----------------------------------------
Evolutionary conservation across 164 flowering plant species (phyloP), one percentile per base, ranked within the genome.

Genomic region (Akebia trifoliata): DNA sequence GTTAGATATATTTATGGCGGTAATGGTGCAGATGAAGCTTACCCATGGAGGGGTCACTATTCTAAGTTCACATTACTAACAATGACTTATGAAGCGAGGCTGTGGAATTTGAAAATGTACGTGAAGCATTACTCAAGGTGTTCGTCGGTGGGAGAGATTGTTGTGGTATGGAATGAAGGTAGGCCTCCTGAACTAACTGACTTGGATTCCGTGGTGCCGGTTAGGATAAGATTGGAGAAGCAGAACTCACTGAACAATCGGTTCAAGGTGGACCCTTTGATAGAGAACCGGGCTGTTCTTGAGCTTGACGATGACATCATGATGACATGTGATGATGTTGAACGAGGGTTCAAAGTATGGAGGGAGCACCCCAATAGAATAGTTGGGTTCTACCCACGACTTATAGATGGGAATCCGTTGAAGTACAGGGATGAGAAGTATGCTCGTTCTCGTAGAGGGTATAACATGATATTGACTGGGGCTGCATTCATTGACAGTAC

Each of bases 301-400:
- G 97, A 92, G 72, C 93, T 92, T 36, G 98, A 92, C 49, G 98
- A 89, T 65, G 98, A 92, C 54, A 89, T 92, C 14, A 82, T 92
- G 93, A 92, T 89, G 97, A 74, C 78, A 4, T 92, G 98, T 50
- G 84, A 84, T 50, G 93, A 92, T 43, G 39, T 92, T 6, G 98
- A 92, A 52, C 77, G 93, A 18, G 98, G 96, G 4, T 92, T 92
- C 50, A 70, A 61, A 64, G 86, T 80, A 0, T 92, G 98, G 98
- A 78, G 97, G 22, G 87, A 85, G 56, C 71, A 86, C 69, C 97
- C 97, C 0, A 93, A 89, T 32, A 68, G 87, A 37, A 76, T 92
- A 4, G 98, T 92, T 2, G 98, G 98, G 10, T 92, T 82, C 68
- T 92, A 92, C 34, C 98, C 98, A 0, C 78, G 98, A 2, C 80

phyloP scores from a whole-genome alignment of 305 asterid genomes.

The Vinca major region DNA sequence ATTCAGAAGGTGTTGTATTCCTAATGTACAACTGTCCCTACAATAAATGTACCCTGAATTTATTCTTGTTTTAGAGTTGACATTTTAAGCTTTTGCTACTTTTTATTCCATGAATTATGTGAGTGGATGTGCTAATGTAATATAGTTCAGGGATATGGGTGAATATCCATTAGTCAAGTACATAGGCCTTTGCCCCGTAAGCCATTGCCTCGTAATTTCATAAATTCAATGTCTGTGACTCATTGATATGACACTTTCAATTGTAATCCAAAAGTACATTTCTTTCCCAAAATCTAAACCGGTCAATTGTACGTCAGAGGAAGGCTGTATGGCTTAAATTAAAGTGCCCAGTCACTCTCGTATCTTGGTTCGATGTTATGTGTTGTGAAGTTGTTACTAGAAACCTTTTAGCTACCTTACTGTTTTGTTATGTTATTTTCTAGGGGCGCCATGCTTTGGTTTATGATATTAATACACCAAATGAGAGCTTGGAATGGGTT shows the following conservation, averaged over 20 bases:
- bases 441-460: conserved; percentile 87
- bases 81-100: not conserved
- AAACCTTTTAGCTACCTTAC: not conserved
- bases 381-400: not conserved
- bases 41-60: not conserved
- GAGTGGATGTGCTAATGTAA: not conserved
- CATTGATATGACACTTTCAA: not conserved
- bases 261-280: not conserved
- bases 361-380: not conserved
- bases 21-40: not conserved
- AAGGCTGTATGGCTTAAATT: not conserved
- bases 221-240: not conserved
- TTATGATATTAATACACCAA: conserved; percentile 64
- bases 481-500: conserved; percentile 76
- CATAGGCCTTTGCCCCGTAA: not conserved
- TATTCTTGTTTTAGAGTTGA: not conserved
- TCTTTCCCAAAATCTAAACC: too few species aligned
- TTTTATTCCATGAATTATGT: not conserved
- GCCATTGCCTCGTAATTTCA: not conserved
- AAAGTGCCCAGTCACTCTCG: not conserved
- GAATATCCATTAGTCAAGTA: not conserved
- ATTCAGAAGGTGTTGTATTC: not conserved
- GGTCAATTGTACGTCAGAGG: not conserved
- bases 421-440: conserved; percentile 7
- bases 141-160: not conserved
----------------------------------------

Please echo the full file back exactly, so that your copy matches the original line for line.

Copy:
Evolutionary conservation across 164 flowering plant species (phyloP), one percentile per base, ranked within the genome.

Genomic region (Akebia trifoliata): DNA sequence GTTAGATATATTTATGGCGGTAATGGTGCAGATGAAGCTTACCCATGGAGGGGTCACTATTCTAAGTTCACATTACTAACAATGACTTATGAAGCGAGGCTGTGGAATTTGAAAATGTACGTGAAGCATTACTCAAGGTGTTCGTCGGTGGGAGAGATTGTTGTGGTATGGAATGAAGGTAGGCCTCCTGAACTAACTGACTTGGATTCCGTGGTGCCGGTTAGGATAAGATTGGAGAAGCAGAACTCACTGAACAATCGGTTCAAGGTGGACCCTTTGATAGAGAACCGGGCTGTTCTTGAGCTTGACGATGACATCATGATGACATGTGATGATGTTGAACGAGGGTTCAAAGTATGGAGGGAGCACCCCAATAGAATAGTTGGGTTCTACCCACGACTTATAGATGGGAATCCGTTGAAGTACAGGGATGAGAAGTATGCTCGTTCTCGTAGAGGGTATAACATGATATTGACTGGGGCTGCATTCATTGACAGTAC

Each of bases 301-400:
- G 97, A 92, G 72, C 93, T 92, T 36, G 98, A 92, C 49, G 98
- A 89, T 65, G 98, A 92, C 54, A 89, T 92, C 14, A 82, T 92
- G 93, A 92, T 89, G 97, A 74, C 78, A 4, T 92, G 98, T 50
- G 84, A 84, T 50, G 93, A 92, T 43, G 39, T 92, T 6, G 98
- A 92, A 52, C 77, G 93, A 18, G 98, G 96, G 4, T 92, T 92
- C 50, A 70, A 61, A 64, G 86, T 80, A 0, T 92, G 98, G 98
- A 78, G 97, G 22, G 87, A 85, G 56, C 71, A 86, C 69, C 97
- C 97, C 0, A 93, A 89, T 32, A 68, G 87, A 37, A 76, T 92
- A 4, G 98, T 92, T 2, G 98, G 98, G 10, T 92, T 82, C 68
- T 92, A 92, C 34, C 98, C 98, A 0, C 78, G 98, A 2, C 80

phyloP scores from a whole-genome alignment of 305 asterid genomes.

The Vinca major region DNA sequence ATTCAGAAGGTGTTGTATTCCTAATGTACAACTGTCCCTACAATAAATGTACCCTGAATTTATTCTTGTTTTAGAGTTGACATTTTAAGCTTTTGCTACTTTTTATTCCATGAATTATGTGAGTGGATGTGCTAATGTAATATAGTTCAGGGATATGGGTGAATATCCATTAGTCAAGTACATAGGCCTTTGCCCCGTAAGCCATTGCCTCGTAATTTCATAAATTCAATGTCTGTGACTCATTGATATGACACTTTCAATTGTAATCCAAAAGTACATTTCTTTCCCAAAATCTAAACCGGTCAATTGTACGTCAGAGGAAGGCTGTATGGCTTAAATTAAAGTGCCCAGTCACTCTCGTATCTTGGTTCGATGTTATGTGTTGTGAAGTTGTTACTAGAAACCTTTTAGCTACCTTACTGTTTTGTTATGTTATTTTCTAGGGGCGCCATGCTTTGGTTTATGATATTAATACACCAAATGAGAGCTTGGAATGGGTT shows the following conservation, averaged over 20 bases:
- bases 441-460: conserved; percentile 87
- bases 81-100: not conserved
- AAACCTTTTAGCTACCTTAC: not conserved
- bases 381-400: not conserved
- bases 41-60: not conserved
- GAGTGGATGTGCTAATGTAA: not conserved
- CATTGATATGACACTTTCAA: not conserved
- bases 261-280: not conserved
- bases 361-380: not conserved
- bases 21-40: not conserved
- AAGGCTGTATGGCTTAAATT: not conserved
- bases 221-240: not conserved
- TTATGATATTAATACACCAA: conserved; percentile 64
- bases 481-500: conserved; percentile 76
- CATAGGCCTTTGCCCCGTAA: not conserved
- TATTCTTGTTTTAGAGTTGA: not conserved
- TCTTTCCCAAAATCTAAACC: too few species aligned
- TTTTATTCCATGAATTATGT: not conserved
- GCCATTGCCTCGTAATTTCA: not conserved
- AAAGTGCCCAGTCACTCTCG: not conserved
- GAATATCCATTAGTCAAGTA: not conserved
- ATTCAGAAGGTGTTGTATTC: not conserved
- GGTCAATTGTACGTCAGAGG: not conserved
- bases 421-440: conserved; percentile 7
- bases 141-160: not conserved